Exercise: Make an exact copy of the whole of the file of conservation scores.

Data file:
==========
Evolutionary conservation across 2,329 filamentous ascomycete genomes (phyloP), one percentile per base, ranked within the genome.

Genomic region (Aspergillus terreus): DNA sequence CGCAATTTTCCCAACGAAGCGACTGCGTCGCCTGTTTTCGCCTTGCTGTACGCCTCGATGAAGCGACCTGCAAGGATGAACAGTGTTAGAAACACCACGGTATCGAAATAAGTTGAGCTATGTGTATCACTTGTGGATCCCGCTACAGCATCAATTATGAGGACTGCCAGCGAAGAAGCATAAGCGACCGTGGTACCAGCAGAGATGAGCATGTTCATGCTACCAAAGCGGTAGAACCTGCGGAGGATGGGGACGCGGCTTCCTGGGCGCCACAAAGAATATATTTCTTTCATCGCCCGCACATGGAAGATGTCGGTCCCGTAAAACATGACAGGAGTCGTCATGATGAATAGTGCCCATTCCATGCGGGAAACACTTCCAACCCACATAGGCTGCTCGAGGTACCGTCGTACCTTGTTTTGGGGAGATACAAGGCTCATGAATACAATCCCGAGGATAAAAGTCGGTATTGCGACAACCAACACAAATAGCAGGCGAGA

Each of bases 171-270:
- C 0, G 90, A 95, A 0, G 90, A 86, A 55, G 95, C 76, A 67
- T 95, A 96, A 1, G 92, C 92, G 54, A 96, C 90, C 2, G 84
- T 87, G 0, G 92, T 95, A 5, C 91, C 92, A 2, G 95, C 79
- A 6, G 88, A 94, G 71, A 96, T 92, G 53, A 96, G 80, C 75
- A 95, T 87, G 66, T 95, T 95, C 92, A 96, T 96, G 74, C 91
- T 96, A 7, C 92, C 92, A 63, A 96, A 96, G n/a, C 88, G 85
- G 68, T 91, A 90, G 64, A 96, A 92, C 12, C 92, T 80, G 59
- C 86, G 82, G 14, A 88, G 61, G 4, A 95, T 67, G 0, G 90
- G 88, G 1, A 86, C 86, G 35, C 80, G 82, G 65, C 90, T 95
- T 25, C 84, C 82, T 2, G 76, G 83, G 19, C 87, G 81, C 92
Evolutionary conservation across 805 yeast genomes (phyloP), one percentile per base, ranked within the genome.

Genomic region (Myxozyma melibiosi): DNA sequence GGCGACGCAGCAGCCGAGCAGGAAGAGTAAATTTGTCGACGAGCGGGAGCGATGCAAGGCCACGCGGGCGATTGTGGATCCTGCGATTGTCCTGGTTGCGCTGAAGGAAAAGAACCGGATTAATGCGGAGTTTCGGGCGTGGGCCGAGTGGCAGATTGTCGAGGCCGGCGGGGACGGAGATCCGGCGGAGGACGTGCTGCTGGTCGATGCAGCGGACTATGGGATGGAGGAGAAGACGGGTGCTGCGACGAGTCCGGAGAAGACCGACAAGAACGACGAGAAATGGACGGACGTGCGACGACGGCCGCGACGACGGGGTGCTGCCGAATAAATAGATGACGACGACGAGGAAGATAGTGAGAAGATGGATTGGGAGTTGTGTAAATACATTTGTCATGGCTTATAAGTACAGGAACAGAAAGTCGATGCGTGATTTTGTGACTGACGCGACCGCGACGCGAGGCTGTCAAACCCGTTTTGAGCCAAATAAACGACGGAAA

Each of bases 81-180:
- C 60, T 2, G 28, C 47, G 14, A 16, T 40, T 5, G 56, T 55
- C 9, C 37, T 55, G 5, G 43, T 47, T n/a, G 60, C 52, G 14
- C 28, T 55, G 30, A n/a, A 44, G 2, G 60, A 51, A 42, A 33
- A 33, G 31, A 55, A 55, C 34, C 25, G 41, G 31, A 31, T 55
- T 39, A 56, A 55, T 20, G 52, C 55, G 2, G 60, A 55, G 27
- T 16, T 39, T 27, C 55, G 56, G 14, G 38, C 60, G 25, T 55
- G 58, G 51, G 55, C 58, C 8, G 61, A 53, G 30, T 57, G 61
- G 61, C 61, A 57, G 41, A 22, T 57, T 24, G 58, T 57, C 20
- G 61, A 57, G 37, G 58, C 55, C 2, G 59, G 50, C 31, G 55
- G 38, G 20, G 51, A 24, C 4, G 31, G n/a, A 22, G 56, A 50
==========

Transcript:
Evolutionary conservation across 2,329 filamentous ascomycete genomes (phyloP), one percentile per base, ranked within the genome.

Genomic region (Aspergillus terreus): DNA sequence CGCAATTTTCCCAACGAAGCGACTGCGTCGCCTGTTTTCGCCTTGCTGTACGCCTCGATGAAGCGACCTGCAAGGATGAACAGTGTTAGAAACACCACGGTATCGAAATAAGTTGAGCTATGTGTATCACTTGTGGATCCCGCTACAGCATCAATTATGAGGACTGCCAGCGAAGAAGCATAAGCGACCGTGGTACCAGCAGAGATGAGCATGTTCATGCTACCAAAGCGGTAGAACCTGCGGAGGATGGGGACGCGGCTTCCTGGGCGCCACAAAGAATATATTTCTTTCATCGCCCGCACATGGAAGATGTCGGTCCCGTAAAACATGACAGGAGTCGTCATGATGAATAGTGCCCATTCCATGCGGGAAACACTTCCAACCCACATAGGCTGCTCGAGGTACCGTCGTACCTTGTTTTGGGGAGATACAAGGCTCATGAATACAATCCCGAGGATAAAAGTCGGTATTGCGACAACCAACACAAATAGCAGGCGAGA

Each of bases 171-270:
- C 0, G 90, A 95, A 0, G 90, A 86, A 55, G 95, C 76, A 67
- T 95, A 96, A 1, G 92, C 92, G 54, A 96, C 90, C 2, G 84
- T 87, G 0, G 92, T 95, A 5, C 91, C 92, A 2, G 95, C 79
- A 6, G 88, A 94, G 71, A 96, T 92, G 53, A 96, G 80, C 75
- A 95, T 87, G 66, T 95, T 95, C 92, A 96, T 96, G 74, C 91
- T 96, A 7, C 92, C 92, A 63, A 96, A 96, G n/a, C 88, G 85
- G 68, T 91, A 90, G 64, A 96, A 92, C 12, C 92, T 80, G 59
- C 86, G 82, G 14, A 88, G 61, G 4, A 95, T 67, G 0, G 90
- G 88, G 1, A 86, C 86, G 35, C 80, G 82, G 65, C 90, T 95
- T 25, C 84, C 82, T 2, G 76, G 83, G 19, C 87, G 81, C 92
Evolutionary conservation across 805 yeast genomes (phyloP), one percentile per base, ranked within the genome.

Genomic region (Myxozyma melibiosi): DNA sequence GGCGACGCAGCAGCCGAGCAGGAAGAGTAAATTTGTCGACGAGCGGGAGCGATGCAAGGCCACGCGGGCGATTGTGGATCCTGCGATTGTCCTGGTTGCGCTGAAGGAAAAGAACCGGATTAATGCGGAGTTTCGGGCGTGGGCCGAGTGGCAGATTGTCGAGGCCGGCGGGGACGGAGATCCGGCGGAGGACGTGCTGCTGGTCGATGCAGCGGACTATGGGATGGAGGAGAAGACGGGTGCTGCGACGAGTCCGGAGAAGACCGACAAGAACGACGAGAAATGGACGGACGTGCGACGACGGCCGCGACGACGGGGTGCTGCCGAATAAATAGATGACGACGACGAGGAAGATAGTGAGAAGATGGATTGGGAGTTGTGTAAATACATTTGTCATGGCTTATAAGTACAGGAACAGAAAGTCGATGCGTGATTTTGTGACTGACGCGACCGCGACGCGAGGCTGTCAAACCCGTTTTGAGCCAAATAAACGACGGAAA

Each of bases 81-180:
- C 60, T 2, G 28, C 47, G 14, A 16, T 40, T 5, G 56, T 55
- C 9, C 37, T 55, G 5, G 43, T 47, T n/a, G 60, C 52, G 14
- C 28, T 55, G 30, A n/a, A 44, G 2, G 60, A 51, A 42, A 33
- A 33, G 31, A 55, A 55, C 34, C 25, G 41, G 31, A 31, T 55
- T 39, A 56, A 55, T 20, G 52, C 55, G 2, G 60, A 55, G 27
- T 16, T 39, T 27, C 55, G 56, G 14, G 38, C 60, G 25, T 55
- G 58, G 51, G 55, C 58, C 8, G 61, A 53, G 30, T 57, G 61
- G 61, C 61, A 57, G 41, A 22, T 57, T 24, G 58, T 57, C 20
- G 61, A 57, G 37, G 58, C 55, C 2, G 59, G 50, C 31, G 55
- G 38, G 20, G 51, A 24, C 4, G 31, G n/a, A 22, G 56, A 50